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Venezuelan Crisis: In Argentina, Who Stands Where?

The left stands with Maduro, the rest recognizes Guaidó.

By | [email protected] | January 28, 2019 4:50pm

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Juan Guaidó’s swearing in as the interim president of Venezuela marked a turning point in the political, economic, and social crisis the country has endured for the past several years.

Now that the opposition has managed to rally behind a leader, a large part of the international community that rejected Nicolás Maduro’s presidential investiture, a result of illegitimate elections last year, were quick to announce their support for Guaidó. The United States, Canada, and most of the Lima Group – Argentina and Brazil among them – were part of this camp. Mexico and Uruguay, in line with previous stances, requested to not intervene in the country’s internal affairs. And Russia, China, Bolivia, Nicaragua, and Cuba rejected the move and labeled the swearing-in as an attempted coup led by the Donald Trump administration.

Within Argentine borders, reactions across the political spectrum were similar. It’s rather complicated to pin down our political movements as “right” or “left,” but for the sake of our mental sanity, we will do it anyway and say that those who identify as leftists supported the coup hypothesis, while most on the right backed the opposition and Guaidó. The few that remained claimed that Argentina shouldn’t intervene in other states’ affairs.

Let’s take a look.

In Favor of Guaidó

As mentioned, the Macri administration, at the forefront of the regional diplomatic rift, quickly recognized Guaidó’s authority.

“I want to express my support for the decision of the Venezuelan National Assembly to recognize Juan Guaidó as Interim President of the country,” reads Macri’s tweet, which was duly thanked by Guaidó.

“Like the other countries of the Lima Group, we trust that the decision of the Assembly and its President results in the reestablishment of democracy through free and transparent elections that ensure the participation of opposition leaders, in accordance with the Constitution,” read a subsequent tweet published by Macri.

National Deputy and potential presidential candidate Martín Lousteau also showed support for Guaidó, indicating that “ahead of him, he’s face with the task of reestablishing freedom and democracy in the country.”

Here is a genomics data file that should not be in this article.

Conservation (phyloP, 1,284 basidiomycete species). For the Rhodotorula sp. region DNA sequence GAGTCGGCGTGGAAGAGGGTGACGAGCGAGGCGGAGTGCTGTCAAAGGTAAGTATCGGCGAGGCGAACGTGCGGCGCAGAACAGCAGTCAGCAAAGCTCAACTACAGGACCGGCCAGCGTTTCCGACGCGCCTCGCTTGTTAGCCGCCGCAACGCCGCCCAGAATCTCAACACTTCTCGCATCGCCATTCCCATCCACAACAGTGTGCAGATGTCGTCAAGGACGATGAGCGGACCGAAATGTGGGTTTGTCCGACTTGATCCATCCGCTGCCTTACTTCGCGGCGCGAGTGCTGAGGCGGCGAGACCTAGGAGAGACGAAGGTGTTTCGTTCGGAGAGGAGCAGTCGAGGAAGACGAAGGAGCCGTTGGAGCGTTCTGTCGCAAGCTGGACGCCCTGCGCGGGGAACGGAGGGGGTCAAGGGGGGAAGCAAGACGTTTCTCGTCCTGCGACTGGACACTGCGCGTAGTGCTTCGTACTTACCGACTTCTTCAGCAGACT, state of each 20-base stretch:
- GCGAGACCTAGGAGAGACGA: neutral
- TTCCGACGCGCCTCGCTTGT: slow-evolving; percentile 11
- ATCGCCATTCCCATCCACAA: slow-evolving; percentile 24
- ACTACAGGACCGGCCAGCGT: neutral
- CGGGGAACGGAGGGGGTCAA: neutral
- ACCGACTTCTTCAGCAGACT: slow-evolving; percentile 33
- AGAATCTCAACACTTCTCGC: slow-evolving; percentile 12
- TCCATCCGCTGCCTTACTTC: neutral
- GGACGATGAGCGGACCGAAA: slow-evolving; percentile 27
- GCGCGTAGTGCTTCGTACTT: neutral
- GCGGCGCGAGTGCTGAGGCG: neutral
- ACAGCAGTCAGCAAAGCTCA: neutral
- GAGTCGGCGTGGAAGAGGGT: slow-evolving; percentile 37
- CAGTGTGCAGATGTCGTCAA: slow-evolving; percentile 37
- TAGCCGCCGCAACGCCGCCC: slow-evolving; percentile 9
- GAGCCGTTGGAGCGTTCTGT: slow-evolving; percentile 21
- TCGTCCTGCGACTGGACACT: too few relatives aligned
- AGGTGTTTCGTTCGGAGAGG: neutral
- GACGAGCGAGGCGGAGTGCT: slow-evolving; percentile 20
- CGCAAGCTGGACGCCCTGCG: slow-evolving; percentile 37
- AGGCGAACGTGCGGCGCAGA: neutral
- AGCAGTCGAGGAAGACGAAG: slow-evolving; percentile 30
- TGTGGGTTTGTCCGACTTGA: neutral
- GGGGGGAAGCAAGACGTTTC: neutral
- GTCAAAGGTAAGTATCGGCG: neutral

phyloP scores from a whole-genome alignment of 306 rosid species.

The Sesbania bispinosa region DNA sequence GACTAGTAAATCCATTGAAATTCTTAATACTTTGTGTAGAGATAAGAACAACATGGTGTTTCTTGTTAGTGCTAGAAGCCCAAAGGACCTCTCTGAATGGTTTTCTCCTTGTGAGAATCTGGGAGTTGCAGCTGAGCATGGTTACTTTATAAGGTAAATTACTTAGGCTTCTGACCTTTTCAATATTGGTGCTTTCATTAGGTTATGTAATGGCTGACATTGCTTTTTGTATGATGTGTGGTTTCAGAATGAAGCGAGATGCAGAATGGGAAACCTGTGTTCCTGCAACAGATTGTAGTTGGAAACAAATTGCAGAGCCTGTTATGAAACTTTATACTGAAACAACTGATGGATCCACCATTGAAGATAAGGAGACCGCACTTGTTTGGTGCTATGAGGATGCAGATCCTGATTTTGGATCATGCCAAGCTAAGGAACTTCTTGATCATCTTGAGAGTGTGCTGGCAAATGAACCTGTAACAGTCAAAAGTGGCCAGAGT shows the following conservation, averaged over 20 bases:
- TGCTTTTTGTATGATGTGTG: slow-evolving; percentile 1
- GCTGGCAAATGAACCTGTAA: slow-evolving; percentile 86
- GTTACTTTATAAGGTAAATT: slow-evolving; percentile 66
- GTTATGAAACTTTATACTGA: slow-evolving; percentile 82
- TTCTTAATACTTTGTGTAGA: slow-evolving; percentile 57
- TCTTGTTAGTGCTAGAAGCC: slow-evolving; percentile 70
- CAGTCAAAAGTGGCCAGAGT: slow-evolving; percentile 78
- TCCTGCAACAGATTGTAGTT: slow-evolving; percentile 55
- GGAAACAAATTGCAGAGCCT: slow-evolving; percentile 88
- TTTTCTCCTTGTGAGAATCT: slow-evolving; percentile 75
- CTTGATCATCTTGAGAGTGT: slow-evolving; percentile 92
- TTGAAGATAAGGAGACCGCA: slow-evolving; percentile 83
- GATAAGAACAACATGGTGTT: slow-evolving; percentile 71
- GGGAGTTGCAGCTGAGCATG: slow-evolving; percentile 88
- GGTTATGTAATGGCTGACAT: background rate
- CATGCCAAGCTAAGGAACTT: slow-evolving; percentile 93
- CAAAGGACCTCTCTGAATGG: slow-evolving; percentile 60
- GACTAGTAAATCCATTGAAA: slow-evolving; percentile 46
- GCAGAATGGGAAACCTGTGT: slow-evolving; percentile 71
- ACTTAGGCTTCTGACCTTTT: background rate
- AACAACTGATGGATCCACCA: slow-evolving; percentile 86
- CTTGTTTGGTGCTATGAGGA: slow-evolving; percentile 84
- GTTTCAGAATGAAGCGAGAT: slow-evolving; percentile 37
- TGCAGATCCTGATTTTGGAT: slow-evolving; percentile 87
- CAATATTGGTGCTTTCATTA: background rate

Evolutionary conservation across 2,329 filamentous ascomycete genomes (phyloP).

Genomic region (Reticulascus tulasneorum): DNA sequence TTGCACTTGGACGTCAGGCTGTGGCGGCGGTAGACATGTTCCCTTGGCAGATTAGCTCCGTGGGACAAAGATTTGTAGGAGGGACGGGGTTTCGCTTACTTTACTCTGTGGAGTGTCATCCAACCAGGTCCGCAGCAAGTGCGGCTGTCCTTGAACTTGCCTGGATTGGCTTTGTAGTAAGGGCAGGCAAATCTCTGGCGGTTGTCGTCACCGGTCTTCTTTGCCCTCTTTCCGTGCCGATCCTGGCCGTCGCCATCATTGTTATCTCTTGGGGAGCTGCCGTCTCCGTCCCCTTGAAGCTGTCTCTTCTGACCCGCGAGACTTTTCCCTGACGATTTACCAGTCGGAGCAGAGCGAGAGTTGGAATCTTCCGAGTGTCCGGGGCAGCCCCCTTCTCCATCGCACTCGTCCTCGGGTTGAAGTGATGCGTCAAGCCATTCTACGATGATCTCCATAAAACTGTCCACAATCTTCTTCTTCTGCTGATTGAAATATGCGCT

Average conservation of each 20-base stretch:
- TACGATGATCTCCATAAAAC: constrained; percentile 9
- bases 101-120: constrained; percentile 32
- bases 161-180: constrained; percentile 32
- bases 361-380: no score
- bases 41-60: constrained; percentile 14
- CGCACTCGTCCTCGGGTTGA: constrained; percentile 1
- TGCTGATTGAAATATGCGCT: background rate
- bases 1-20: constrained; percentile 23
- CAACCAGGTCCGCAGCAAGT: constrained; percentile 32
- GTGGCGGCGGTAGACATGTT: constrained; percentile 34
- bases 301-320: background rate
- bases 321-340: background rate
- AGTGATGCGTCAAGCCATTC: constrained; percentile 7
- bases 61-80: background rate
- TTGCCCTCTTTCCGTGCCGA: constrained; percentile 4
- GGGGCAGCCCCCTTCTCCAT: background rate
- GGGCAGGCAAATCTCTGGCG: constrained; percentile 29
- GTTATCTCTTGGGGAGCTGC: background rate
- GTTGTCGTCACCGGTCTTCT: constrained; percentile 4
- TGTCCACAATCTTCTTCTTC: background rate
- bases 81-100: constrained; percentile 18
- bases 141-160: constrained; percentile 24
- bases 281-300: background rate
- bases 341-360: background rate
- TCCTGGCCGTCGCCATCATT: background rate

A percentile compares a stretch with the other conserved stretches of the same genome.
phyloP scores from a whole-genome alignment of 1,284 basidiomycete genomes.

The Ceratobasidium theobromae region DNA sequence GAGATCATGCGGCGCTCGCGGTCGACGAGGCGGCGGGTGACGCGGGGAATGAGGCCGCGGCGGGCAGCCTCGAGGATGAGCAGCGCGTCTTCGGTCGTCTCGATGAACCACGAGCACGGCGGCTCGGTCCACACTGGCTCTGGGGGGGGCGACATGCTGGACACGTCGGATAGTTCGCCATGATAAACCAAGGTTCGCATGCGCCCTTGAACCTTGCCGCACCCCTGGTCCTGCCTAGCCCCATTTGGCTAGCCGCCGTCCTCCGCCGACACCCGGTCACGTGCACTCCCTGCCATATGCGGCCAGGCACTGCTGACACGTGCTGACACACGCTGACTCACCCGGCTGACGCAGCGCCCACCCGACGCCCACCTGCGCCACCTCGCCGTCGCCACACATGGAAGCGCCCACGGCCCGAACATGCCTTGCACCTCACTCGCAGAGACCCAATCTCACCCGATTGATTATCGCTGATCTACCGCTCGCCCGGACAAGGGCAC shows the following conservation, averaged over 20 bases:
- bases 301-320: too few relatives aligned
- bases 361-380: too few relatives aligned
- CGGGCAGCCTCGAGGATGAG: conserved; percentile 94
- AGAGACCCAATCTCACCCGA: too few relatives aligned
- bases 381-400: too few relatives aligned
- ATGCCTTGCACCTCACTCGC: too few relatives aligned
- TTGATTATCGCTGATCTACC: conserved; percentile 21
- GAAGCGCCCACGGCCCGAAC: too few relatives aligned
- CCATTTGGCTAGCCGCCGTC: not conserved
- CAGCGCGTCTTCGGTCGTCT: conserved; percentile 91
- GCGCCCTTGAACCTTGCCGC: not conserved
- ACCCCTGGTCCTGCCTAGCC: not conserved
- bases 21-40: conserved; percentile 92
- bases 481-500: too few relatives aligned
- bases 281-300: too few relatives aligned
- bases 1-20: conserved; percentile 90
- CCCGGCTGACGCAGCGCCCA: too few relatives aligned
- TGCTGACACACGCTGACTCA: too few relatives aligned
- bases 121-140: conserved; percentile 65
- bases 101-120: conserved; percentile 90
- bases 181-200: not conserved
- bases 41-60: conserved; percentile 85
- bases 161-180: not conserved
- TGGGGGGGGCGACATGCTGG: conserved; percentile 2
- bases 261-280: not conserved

The Unión Cívica Radical, part of the Cambiemos coalition, indicated in a tweet that “the decision of the Venezuelan National Assembly gives hope to its people, who need the institutions to emerge from the miseries of Maduro’s authoritarianism.”

Moving on the moderate Peronists, leader of the Frente Renovador and presidential candidate Sergio Massa also announced his support for the opposition. “The world turns its back on Maduro’s dictatorship, winds of freedom are blowing. Stay strong, Venezuela,” reads the tweet.

One of Massa’s likely contenders in a Peronist primary, Salta Governor Juan Manuel Urtubey, published a tweet along the same lines.

“My recognition of the new Interim President of Venezuela, Juan Guaidó. I celebrate the strength and courage of the Venezuelan people who are rising up in the name of freedom and against the Maduro dictatorship,” reads his message.

The third candidate of this camp, head of the Partido Justicialista caucus in the Senate Miguel Pichetto, said that “the recent events reveal the true face of Maduro’s dictatorship. It is unsustainable and deserves condemnation from all Argentine democratic parties.”

Economist José Luis Espert, who aims to be Argentina’s next outsider president, said that “we need to end the dictatorship of this murderous tyrant. We stand with the Venezuelan people and the oppression it is going through.”

Non-Intervention Advocates

National Senator Pino Solanas said on Twitter: “It is terrible that in the Venezuelan case the Argentine government renounces the historical stance of non-intervention and self-determination of the people. What would [late Pesident Raúl] Alfonsín say about the fact that the UCR is supporting this villainy?”

Former Governor of the Buenos Aires Province and potential presidential candidate, Daniel Scioli, supported Mexico and Uruguay’s stance.

Despite not recognizing Maduro’s legitimacy, representatives of the Frente de Izquierda y los Trabajadores Nicolás Del Caño and Cristian Castillo criticized Macri’s decision, arguing he is rallying behind an imperialistic initiative led by the United States.

“Macri, Bolsonaro and Piñera kneel before Trump, who promotes a puppet regime in Venezuela. Only the workers and the people can lead Venezuela out of the misery they were brought into by Maduro’s government,” reads Del Caño’s tweet.

In Favor of Maduro

On the other end of the spectrum, the Frente la Victoria caucus in the Lower House claimed that the swearing in of Guaidó is an attempted coup, and urged for a “peaceful, violence-free resolution that is based on dialogue.”

“The people are sacred. This is an act of loathing to the self-determination of the Venezuelan citizenship, which has been making decisions, in the context of democratic elections overseen by international parties. Some countries in the region – or powerful world players – for ideological reasons intend to be the ones who recognize the authorities chosen in elections,” a paragraph of the document reads.

Social leader Juan Grabois, who in the past few months has grown closer with former President Cristina Fernández de Kirchner, supported this version, saying that “regardless of your evaluation of Maduro, this only has one definition: a coup. Trump, Macri and Bolsonaro encourage a civil war or an invasion. Dismal precedent for the international public order.”